The redrawing of districts — called “wards” in Santa Ana — needs five out of seven votes and must be conducted at least 120 days before the election, according to city charter.

The council tried to hold an emergency meeting March 9 to get a judge to intervene, but failed to achieve a quorum because not enough council members showed up after concerns were raised about the council violating the Ralph M. Brown Act, the state’s open meeting law that governs local bodies.

The meeting was arranged through text messages to a six-person group of council members, excluding Pulido. The council apparently violated the Brown Act because they were discussing policy and strategy options in the group text.

After the group text was forwarded to Pulido, Santa Ana-based elections attorney Mark Rosen warned Carvalho, the city attorney, in a March 8 email, the council violated the Brown Act when setting up the meeting.

“Even if four councilmembers could coordinate together in an email or text chain to set a meeting (rather than having the city clerk contact them separately), we believe that the communication chain in this instance went beyond merely setting a meeting. There were strategy discussions in the chain about seeking writ relief, discussing the merits of the proposal, and making derogatory remarks about Mayor Pulido. The meeting tomorrow arises from a Brown Act violation and is therefore illegal,” reads Rosen’s email to Carvalho.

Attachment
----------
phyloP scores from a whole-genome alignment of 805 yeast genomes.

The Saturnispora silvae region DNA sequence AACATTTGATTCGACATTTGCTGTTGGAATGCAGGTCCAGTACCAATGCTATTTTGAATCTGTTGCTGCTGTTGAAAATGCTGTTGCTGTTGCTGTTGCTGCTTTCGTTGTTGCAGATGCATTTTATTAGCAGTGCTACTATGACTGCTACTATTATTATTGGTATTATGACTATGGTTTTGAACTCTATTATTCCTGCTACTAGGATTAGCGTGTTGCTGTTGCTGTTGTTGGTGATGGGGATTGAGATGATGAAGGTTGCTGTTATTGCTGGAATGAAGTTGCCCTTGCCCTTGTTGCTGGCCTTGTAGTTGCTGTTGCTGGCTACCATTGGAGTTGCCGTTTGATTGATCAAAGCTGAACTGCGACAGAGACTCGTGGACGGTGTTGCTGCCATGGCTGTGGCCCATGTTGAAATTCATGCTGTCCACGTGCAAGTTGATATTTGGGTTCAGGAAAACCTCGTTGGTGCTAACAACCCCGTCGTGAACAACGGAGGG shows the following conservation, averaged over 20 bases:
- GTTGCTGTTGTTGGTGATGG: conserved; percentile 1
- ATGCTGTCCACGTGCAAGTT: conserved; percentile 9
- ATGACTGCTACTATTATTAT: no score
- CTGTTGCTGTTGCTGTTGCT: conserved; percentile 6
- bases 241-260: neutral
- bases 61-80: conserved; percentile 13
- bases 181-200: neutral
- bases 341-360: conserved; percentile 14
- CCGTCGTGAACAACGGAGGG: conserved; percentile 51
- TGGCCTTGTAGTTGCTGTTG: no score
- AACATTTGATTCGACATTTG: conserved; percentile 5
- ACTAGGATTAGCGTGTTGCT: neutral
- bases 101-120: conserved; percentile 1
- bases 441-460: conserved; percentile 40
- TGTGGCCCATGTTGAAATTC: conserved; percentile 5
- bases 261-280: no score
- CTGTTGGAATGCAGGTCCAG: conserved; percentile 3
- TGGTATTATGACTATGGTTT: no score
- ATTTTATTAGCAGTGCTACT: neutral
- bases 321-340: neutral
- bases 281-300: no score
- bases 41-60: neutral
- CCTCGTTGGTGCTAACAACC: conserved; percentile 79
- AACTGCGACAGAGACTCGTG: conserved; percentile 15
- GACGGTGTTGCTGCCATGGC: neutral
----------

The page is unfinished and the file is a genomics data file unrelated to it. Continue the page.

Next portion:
Pulido’s refusal to sign the resolutions led to the council voting to sue Pulido March 12 to make him sign the three resolutions that would’ve put the ballot questions to voters.